As far back as the Apollo 8 mission in 1968, when astronauts were served thermostabilized turkey and gravy on Christmas Eve, the psychological component to space menus has been important. Food helps keep an astronaut tethered to Earth, even if it’s only emotionally. Astronauts usually get to select a pantry of special requests—typically commercially-packaged snacks—to bring with them. Fresh food lockers allow for perishables like bread and bananas to be enjoyed while they’re still good. (Absent of crumbs, tortilla shells tend to be more popular than bread.)

If astronauts didn’t get their preferences, Kloeris heard about it. “With the ISS, we relied on cargo flights to get food to orbit,” she says. “We weren’t always able to get containers there at the right time for each crew member to eat food they selected. The cargo flight may have gotten delayed. So for part of the time in orbit, they’re eating food out of containers with someone else’s name on them that were left over from a previous crew member. It became a huge psychological issue. We had so many complaints. ‘You promised me I was going to get what I asked for. I had to eat someone else’s food!’”

One of Kloeris’s most memorable requests was from an astronaut who was filling out their preferred menu for 14 days, the length of his Shuttle mission. One of the most popular items since the 1960s has been shrimp cocktail, which consists of freeze-dried shrimp and powdered cocktail sauce. No less an authority than Buzz Aldrin declared the item “delicious.”

This astronaut checked the shrimp cocktail box for each day. And not just once. “He had shrimp cocktail for breakfast, lunch, and dinner,” Kloeris says. “And he did that for more than one mission.”

But We Digest

Save for cheesecake, almost anything terrestrial can be repurposed for space consumption. While some astronauts have complained of a loss of taste in space, that’s never been scientifically proven to occur. It may instead have something to do with fluid shifts causing nasal congestion, Kloeris says. Given enough time to acclimate and enough ketchup or hot sauce to ramp up the flavor, the problem should go away.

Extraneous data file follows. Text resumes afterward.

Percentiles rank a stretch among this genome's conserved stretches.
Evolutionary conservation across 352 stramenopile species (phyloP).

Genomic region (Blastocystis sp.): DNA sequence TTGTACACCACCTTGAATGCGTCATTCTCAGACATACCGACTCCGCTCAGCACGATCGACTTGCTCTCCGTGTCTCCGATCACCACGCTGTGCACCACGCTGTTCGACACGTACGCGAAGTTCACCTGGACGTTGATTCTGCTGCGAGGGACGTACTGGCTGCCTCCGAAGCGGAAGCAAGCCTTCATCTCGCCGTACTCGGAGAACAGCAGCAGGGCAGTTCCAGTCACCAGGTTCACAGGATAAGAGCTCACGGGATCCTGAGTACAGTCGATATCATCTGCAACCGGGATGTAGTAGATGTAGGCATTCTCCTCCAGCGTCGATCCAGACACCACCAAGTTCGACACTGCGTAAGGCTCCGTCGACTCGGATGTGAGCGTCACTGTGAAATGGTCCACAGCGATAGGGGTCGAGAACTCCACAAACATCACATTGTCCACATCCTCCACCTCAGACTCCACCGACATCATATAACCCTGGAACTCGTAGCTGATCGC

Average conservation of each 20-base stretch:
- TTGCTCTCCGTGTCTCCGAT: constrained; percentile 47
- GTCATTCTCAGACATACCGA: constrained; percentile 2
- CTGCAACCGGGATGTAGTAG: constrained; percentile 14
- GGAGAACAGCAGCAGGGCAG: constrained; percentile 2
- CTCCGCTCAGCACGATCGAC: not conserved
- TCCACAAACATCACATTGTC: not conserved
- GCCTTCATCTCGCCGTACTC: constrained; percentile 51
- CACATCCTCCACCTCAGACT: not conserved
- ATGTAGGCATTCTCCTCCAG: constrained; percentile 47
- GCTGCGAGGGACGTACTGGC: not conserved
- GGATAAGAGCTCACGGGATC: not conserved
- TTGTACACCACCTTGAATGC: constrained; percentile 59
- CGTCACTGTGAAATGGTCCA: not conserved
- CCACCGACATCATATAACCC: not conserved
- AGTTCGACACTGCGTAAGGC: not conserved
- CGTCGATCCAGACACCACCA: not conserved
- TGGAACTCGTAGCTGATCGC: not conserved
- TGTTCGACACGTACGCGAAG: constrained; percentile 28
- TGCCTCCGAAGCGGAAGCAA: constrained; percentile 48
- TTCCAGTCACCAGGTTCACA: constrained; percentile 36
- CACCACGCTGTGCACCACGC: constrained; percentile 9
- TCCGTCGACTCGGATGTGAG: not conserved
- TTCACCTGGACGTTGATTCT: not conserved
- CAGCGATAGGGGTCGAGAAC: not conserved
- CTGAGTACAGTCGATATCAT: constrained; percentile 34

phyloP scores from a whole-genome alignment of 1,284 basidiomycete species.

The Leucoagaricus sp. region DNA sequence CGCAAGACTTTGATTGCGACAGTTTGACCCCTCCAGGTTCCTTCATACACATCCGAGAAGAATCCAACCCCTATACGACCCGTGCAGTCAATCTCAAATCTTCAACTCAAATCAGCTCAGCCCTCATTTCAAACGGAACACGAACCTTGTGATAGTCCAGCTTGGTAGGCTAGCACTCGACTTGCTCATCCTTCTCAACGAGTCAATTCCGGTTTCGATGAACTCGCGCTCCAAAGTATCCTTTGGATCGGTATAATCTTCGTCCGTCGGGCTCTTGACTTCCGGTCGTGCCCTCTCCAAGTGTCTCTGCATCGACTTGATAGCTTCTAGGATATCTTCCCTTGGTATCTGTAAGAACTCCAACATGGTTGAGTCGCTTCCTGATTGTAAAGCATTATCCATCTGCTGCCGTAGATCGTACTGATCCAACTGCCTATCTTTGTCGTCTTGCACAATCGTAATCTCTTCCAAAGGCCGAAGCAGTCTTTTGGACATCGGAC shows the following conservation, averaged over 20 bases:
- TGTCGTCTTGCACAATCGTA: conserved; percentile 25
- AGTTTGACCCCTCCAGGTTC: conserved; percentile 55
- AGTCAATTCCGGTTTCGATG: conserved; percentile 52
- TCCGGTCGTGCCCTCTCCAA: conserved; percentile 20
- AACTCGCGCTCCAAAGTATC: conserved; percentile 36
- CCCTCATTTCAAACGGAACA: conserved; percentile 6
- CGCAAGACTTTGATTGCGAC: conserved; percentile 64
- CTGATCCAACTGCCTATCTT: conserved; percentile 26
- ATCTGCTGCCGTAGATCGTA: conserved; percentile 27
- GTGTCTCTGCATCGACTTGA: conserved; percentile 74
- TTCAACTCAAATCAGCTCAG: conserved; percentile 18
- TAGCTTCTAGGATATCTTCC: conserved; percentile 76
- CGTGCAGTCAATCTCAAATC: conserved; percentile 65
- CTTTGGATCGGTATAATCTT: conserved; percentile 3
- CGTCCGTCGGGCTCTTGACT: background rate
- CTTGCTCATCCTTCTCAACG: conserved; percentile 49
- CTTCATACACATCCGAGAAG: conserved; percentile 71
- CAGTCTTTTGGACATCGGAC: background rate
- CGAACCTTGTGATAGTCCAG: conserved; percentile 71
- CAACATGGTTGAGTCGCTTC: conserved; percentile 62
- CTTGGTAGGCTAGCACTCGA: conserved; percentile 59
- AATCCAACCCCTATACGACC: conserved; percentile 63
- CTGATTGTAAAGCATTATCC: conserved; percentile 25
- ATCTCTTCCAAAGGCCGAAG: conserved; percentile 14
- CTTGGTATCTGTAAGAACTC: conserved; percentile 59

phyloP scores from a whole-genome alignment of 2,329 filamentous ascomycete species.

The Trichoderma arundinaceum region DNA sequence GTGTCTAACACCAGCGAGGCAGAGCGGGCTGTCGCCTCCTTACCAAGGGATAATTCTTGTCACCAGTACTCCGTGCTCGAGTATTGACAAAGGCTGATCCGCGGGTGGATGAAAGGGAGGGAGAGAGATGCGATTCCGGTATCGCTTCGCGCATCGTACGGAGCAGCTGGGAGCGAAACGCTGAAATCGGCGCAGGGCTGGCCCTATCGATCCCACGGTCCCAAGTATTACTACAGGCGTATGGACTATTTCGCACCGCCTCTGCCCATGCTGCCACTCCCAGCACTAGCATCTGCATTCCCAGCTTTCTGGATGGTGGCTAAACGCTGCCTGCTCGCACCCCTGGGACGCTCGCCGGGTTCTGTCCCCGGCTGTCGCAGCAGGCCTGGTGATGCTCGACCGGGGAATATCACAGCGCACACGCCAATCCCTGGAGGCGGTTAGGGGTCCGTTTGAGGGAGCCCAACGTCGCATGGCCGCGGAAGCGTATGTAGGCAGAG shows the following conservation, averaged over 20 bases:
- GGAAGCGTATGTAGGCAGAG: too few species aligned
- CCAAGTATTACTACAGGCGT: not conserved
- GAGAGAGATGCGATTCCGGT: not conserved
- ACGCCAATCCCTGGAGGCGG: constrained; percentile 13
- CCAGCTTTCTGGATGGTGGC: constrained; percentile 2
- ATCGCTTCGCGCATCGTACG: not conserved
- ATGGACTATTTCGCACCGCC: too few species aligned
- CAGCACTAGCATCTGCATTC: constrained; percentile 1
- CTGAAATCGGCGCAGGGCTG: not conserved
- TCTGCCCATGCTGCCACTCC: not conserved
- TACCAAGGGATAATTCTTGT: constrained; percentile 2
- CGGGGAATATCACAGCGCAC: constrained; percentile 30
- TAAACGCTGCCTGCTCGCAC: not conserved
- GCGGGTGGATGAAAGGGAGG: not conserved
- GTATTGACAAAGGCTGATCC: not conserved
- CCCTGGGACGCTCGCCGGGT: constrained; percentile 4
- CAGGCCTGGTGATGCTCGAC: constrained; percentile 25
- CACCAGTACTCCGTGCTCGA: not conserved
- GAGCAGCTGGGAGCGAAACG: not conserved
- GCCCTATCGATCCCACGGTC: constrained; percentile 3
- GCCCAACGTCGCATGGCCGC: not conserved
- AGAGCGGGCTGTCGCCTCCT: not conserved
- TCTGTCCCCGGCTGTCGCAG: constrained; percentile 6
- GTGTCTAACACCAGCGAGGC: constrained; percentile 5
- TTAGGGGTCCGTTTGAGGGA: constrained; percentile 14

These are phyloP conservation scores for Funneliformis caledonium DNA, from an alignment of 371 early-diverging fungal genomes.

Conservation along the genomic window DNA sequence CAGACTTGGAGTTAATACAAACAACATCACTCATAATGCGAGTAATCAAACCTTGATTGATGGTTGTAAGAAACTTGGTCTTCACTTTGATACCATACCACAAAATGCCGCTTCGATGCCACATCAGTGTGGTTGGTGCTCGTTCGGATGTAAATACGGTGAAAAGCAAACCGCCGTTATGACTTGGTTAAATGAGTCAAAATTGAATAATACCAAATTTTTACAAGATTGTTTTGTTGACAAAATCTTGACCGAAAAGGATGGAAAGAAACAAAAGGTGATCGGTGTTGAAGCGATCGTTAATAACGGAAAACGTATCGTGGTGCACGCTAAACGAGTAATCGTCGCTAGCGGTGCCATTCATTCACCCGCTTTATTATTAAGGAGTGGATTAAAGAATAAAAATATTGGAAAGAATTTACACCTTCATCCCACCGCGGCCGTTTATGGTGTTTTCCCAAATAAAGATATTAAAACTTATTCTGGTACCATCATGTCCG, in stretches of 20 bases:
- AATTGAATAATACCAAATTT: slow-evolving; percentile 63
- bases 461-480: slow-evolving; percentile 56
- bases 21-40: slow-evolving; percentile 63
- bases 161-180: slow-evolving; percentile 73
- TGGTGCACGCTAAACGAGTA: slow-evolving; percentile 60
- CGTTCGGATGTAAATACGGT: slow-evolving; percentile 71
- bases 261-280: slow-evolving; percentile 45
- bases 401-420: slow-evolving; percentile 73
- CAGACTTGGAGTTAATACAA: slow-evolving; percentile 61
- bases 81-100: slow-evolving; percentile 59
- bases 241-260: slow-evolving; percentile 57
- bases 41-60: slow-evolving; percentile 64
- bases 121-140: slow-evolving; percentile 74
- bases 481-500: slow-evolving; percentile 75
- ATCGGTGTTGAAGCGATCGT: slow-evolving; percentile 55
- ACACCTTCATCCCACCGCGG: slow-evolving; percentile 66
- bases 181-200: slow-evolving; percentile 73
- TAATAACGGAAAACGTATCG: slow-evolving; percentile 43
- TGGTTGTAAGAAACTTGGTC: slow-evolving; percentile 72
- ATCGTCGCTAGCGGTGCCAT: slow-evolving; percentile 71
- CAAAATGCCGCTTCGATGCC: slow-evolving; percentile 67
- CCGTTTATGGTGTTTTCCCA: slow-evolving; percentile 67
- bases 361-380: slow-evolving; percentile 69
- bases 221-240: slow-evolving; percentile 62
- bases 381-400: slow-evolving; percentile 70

Kloeris, who recently retired from NASA after 34 years in the food lab, says that current meal preparation isn’t much different from those early missions, even if the food itself has gotten quite a bit more appetizing. Thanks to shelf-stable dough, pizza is possible. So is beef that’s been irradiated to kill bacteria. In the future, Kloeris’s successors will have to devise ways to design menu items that are safe as well as palatable for the five to seven years it would take to get to Mars and back.

It’s certainly possible. Of those two-decade-old canned goods found in the food laboratory office in 1987, some went to the Smithsonian for posterity’s sake. As for the ones Kloeris and her co-workers sampled? “We tasted each and every one,” she says. “They tasted fine.”